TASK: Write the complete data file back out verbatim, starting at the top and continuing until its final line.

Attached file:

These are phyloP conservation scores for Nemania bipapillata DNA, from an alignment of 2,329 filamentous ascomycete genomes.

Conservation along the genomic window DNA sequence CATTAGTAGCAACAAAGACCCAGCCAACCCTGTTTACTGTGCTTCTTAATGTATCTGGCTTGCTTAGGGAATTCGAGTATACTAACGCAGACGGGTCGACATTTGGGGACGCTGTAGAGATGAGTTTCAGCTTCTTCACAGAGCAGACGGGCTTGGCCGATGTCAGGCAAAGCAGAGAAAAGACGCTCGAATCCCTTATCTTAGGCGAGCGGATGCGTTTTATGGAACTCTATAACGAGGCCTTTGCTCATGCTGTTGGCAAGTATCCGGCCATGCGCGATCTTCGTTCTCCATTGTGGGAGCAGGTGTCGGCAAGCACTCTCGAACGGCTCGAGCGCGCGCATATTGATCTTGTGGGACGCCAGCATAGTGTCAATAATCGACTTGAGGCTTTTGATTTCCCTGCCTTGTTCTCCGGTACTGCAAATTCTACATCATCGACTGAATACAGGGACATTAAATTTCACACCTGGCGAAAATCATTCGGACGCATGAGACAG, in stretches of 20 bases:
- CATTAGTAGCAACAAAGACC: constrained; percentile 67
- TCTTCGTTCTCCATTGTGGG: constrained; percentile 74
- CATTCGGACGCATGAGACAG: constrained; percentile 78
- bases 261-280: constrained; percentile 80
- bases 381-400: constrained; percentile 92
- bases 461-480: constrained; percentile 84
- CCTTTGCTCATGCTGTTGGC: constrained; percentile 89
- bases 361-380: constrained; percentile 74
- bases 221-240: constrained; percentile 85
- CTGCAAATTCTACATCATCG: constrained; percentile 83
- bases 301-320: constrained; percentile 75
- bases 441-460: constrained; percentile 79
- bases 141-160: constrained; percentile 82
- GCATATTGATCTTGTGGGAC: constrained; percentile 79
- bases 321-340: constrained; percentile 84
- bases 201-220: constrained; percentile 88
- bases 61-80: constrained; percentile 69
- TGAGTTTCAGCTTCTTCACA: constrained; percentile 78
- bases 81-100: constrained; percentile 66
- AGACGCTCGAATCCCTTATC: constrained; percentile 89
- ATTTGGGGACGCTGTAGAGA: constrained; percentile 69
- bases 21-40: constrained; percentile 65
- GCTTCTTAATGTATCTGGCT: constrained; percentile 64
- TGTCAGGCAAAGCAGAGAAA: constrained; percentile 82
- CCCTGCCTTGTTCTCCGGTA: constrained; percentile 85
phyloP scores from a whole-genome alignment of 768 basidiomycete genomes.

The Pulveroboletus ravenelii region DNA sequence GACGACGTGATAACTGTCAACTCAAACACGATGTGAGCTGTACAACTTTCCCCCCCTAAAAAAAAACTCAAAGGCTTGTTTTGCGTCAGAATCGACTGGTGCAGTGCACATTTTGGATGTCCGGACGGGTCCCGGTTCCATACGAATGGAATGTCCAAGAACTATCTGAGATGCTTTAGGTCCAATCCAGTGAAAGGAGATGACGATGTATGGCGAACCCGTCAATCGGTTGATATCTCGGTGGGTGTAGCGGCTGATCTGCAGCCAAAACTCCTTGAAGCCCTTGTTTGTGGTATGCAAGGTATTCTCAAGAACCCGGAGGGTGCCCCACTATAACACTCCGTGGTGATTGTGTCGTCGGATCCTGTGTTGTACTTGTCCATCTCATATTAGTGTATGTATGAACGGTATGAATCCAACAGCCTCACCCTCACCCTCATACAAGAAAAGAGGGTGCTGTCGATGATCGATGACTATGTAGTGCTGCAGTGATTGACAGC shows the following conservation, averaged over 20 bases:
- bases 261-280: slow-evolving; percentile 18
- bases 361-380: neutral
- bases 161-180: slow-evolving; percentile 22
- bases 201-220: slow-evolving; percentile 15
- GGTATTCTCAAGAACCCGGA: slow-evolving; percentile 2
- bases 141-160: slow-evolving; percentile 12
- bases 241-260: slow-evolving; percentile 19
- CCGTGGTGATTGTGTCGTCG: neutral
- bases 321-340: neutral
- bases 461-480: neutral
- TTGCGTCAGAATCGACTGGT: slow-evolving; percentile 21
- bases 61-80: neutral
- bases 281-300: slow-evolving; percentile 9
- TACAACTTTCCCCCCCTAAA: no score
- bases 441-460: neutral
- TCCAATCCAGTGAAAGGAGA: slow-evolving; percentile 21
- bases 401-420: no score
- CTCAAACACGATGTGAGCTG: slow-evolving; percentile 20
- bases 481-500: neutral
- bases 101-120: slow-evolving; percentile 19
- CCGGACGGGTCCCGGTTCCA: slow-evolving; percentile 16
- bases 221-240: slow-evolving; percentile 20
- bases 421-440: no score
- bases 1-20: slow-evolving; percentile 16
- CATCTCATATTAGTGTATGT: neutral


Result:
These are phyloP conservation scores for Nemania bipapillata DNA, from an alignment of 2,329 filamentous ascomycete genomes.

Conservation along the genomic window DNA sequence CATTAGTAGCAACAAAGACCCAGCCAACCCTGTTTACTGTGCTTCTTAATGTATCTGGCTTGCTTAGGGAATTCGAGTATACTAACGCAGACGGGTCGACATTTGGGGACGCTGTAGAGATGAGTTTCAGCTTCTTCACAGAGCAGACGGGCTTGGCCGATGTCAGGCAAAGCAGAGAAAAGACGCTCGAATCCCTTATCTTAGGCGAGCGGATGCGTTTTATGGAACTCTATAACGAGGCCTTTGCTCATGCTGTTGGCAAGTATCCGGCCATGCGCGATCTTCGTTCTCCATTGTGGGAGCAGGTGTCGGCAAGCACTCTCGAACGGCTCGAGCGCGCGCATATTGATCTTGTGGGACGCCAGCATAGTGTCAATAATCGACTTGAGGCTTTTGATTTCCCTGCCTTGTTCTCCGGTACTGCAAATTCTACATCATCGACTGAATACAGGGACATTAAATTTCACACCTGGCGAAAATCATTCGGACGCATGAGACAG, in stretches of 20 bases:
- CATTAGTAGCAACAAAGACC: constrained; percentile 67
- TCTTCGTTCTCCATTGTGGG: constrained; percentile 74
- CATTCGGACGCATGAGACAG: constrained; percentile 78
- bases 261-280: constrained; percentile 80
- bases 381-400: constrained; percentile 92
- bases 461-480: constrained; percentile 84
- CCTTTGCTCATGCTGTTGGC: constrained; percentile 89
- bases 361-380: constrained; percentile 74
- bases 221-240: constrained; percentile 85
- CTGCAAATTCTACATCATCG: constrained; percentile 83
- bases 301-320: constrained; percentile 75
- bases 441-460: constrained; percentile 79
- bases 141-160: constrained; percentile 82
- GCATATTGATCTTGTGGGAC: constrained; percentile 79
- bases 321-340: constrained; percentile 84
- bases 201-220: constrained; percentile 88
- bases 61-80: constrained; percentile 69
- TGAGTTTCAGCTTCTTCACA: constrained; percentile 78
- bases 81-100: constrained; percentile 66
- AGACGCTCGAATCCCTTATC: constrained; percentile 89
- ATTTGGGGACGCTGTAGAGA: constrained; percentile 69
- bases 21-40: constrained; percentile 65
- GCTTCTTAATGTATCTGGCT: constrained; percentile 64
- TGTCAGGCAAAGCAGAGAAA: constrained; percentile 82
- CCCTGCCTTGTTCTCCGGTA: constrained; percentile 85
phyloP scores from a whole-genome alignment of 768 basidiomycete genomes.

The Pulveroboletus ravenelii region DNA sequence GACGACGTGATAACTGTCAACTCAAACACGATGTGAGCTGTACAACTTTCCCCCCCTAAAAAAAAACTCAAAGGCTTGTTTTGCGTCAGAATCGACTGGTGCAGTGCACATTTTGGATGTCCGGACGGGTCCCGGTTCCATACGAATGGAATGTCCAAGAACTATCTGAGATGCTTTAGGTCCAATCCAGTGAAAGGAGATGACGATGTATGGCGAACCCGTCAATCGGTTGATATCTCGGTGGGTGTAGCGGCTGATCTGCAGCCAAAACTCCTTGAAGCCCTTGTTTGTGGTATGCAAGGTATTCTCAAGAACCCGGAGGGTGCCCCACTATAACACTCCGTGGTGATTGTGTCGTCGGATCCTGTGTTGTACTTGTCCATCTCATATTAGTGTATGTATGAACGGTATGAATCCAACAGCCTCACCCTCACCCTCATACAAGAAAAGAGGGTGCTGTCGATGATCGATGACTATGTAGTGCTGCAGTGATTGACAGC shows the following conservation, averaged over 20 bases:
- bases 261-280: slow-evolving; percentile 18
- bases 361-380: neutral
- bases 161-180: slow-evolving; percentile 22
- bases 201-220: slow-evolving; percentile 15
- GGTATTCTCAAGAACCCGGA: slow-evolving; percentile 2
- bases 141-160: slow-evolving; percentile 12
- bases 241-260: slow-evolving; percentile 19
- CCGTGGTGATTGTGTCGTCG: neutral
- bases 321-340: neutral
- bases 461-480: neutral
- TTGCGTCAGAATCGACTGGT: slow-evolving; percentile 21
- bases 61-80: neutral
- bases 281-300: slow-evolving; percentile 9
- TACAACTTTCCCCCCCTAAA: no score
- bases 441-460: neutral
- TCCAATCCAGTGAAAGGAGA: slow-evolving; percentile 21
- bases 401-420: no score
- CTCAAACACGATGTGAGCTG: slow-evolving; percentile 20
- bases 481-500: neutral
- bases 101-120: slow-evolving; percentile 19
- CCGGACGGGTCCCGGTTCCA: slow-evolving; percentile 16
- bases 221-240: slow-evolving; percentile 20
- bases 421-440: no score
- bases 1-20: slow-evolving; percentile 16
- CATCTCATATTAGTGTATGT: neutral